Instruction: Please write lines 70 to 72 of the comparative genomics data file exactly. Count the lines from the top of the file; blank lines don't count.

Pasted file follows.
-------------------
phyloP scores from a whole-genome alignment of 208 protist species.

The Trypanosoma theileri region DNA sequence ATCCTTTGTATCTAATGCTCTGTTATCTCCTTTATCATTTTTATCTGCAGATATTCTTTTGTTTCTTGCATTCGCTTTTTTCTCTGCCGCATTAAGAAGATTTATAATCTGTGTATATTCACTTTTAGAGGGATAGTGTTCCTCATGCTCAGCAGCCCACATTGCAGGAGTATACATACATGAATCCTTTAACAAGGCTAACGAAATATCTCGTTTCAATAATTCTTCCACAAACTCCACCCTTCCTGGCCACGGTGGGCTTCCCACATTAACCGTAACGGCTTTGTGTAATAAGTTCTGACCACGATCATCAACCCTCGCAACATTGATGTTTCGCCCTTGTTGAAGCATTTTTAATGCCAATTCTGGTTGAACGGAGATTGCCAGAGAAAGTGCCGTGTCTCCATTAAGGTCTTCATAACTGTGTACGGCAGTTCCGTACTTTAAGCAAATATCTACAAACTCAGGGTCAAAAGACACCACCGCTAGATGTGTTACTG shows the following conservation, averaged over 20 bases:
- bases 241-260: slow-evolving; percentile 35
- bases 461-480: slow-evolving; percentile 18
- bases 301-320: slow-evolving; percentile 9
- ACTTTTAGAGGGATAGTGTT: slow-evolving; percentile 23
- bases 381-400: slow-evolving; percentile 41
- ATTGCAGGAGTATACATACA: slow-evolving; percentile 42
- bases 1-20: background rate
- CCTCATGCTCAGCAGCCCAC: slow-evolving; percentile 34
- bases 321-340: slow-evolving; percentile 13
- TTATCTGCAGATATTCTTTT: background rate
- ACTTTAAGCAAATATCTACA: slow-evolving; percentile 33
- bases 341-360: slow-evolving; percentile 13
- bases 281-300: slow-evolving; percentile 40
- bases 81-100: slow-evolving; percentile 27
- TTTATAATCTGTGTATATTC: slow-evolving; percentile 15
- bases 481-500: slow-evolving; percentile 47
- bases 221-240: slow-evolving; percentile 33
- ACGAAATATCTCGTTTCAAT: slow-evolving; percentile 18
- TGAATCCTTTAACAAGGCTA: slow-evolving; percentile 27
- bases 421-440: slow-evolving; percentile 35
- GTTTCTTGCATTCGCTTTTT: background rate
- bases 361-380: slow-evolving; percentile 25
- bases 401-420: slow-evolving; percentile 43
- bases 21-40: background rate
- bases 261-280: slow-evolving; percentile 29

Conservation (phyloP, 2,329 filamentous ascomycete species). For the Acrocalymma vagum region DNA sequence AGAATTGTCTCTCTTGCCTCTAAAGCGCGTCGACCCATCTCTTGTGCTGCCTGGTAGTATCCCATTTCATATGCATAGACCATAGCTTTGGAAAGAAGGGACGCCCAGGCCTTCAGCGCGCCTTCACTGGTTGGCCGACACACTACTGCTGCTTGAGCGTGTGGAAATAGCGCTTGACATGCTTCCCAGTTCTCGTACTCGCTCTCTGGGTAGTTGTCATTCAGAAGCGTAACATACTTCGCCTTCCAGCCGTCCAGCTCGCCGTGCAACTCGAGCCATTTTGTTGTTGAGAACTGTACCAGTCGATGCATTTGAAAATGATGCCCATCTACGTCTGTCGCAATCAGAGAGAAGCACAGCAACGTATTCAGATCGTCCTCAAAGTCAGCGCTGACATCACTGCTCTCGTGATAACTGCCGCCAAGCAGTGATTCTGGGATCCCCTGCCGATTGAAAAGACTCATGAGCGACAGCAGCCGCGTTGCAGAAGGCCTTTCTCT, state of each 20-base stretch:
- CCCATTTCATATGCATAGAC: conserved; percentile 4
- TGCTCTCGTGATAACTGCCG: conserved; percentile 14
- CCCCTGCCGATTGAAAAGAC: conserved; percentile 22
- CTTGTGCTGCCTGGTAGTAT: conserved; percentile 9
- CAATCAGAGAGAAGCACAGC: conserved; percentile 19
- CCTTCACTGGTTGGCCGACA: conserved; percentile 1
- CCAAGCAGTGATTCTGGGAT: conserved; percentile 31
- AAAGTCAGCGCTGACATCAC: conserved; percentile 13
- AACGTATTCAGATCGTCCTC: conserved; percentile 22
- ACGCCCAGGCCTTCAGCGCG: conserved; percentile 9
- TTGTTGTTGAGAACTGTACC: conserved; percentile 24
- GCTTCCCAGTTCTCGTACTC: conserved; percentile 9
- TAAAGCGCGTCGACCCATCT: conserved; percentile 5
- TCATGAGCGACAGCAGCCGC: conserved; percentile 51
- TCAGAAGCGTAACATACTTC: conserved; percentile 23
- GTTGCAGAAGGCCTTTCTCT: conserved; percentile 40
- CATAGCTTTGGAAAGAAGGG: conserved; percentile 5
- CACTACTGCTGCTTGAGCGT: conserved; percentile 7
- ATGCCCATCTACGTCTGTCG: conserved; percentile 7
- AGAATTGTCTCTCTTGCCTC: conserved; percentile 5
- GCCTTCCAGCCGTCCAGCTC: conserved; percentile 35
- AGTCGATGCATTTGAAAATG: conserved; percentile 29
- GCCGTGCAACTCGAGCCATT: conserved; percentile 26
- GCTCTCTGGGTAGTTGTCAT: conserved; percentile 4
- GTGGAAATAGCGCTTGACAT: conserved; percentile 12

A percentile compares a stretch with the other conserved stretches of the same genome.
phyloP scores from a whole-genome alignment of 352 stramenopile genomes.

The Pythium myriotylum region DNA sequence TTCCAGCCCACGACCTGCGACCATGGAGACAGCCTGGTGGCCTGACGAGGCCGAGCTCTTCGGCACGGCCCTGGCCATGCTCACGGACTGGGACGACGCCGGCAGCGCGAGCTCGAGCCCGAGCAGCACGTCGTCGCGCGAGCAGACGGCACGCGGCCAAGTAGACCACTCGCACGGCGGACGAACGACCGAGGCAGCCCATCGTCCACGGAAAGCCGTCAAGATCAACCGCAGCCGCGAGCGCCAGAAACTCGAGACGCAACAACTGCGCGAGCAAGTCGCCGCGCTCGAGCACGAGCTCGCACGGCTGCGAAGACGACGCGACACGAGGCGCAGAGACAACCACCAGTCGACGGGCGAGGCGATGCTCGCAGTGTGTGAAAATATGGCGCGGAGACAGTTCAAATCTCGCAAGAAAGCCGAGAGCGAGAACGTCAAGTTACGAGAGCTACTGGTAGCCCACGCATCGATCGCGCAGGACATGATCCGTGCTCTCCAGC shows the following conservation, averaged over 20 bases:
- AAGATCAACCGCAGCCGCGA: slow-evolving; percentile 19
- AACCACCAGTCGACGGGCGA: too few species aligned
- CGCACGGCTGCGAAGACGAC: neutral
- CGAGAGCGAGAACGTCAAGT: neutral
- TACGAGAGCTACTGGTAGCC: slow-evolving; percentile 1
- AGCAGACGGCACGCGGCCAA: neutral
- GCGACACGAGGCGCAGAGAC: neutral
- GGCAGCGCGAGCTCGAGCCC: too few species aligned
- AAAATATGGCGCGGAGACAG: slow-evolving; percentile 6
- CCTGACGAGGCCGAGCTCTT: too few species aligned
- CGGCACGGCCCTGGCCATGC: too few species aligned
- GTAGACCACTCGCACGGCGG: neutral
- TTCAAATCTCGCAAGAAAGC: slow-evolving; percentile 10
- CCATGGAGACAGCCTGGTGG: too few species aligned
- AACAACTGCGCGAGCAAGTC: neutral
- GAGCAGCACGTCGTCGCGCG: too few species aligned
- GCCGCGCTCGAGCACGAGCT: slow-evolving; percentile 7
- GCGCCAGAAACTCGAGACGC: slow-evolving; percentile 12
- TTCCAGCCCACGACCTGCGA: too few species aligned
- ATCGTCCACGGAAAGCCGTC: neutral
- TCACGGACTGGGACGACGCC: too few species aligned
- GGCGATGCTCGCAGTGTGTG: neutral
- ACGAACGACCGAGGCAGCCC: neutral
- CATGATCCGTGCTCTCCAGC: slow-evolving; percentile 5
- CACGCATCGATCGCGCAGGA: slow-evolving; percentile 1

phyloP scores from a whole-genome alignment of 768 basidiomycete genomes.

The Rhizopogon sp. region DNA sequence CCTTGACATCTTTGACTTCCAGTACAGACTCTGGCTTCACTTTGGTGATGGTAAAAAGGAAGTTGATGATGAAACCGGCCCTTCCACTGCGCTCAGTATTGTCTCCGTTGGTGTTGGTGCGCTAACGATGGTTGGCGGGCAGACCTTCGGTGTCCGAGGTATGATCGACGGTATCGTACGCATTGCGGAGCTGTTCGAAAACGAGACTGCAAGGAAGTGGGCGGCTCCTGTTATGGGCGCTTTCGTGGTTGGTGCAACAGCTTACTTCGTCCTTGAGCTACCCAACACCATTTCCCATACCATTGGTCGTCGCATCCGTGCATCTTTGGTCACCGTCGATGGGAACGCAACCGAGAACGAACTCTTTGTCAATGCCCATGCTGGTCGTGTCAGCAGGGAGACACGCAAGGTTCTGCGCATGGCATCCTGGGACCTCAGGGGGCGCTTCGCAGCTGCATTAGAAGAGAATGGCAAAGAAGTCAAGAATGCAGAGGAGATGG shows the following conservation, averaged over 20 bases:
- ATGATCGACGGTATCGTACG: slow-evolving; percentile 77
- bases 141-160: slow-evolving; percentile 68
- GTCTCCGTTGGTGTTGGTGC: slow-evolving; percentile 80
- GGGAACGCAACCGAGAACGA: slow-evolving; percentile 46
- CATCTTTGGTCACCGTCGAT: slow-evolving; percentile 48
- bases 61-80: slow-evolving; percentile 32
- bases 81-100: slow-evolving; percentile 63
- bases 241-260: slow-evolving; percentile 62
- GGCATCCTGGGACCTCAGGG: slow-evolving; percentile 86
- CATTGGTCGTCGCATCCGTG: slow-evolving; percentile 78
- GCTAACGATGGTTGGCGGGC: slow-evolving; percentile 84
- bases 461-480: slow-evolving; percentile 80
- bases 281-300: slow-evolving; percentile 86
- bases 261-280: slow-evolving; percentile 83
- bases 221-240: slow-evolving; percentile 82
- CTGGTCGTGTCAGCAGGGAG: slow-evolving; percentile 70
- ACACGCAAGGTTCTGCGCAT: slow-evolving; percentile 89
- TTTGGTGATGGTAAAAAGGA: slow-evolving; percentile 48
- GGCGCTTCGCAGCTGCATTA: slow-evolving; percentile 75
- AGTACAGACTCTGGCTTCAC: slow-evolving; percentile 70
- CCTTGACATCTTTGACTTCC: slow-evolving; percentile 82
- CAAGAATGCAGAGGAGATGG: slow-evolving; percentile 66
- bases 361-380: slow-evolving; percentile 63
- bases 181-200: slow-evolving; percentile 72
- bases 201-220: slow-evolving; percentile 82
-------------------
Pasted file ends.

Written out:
- CCATGGAGACAGCCTGGTGG: too few species aligned
- AACAACTGCGCGAGCAAGTC: neutral
- GAGCAGCACGTCGTCGCGCG: too few species aligned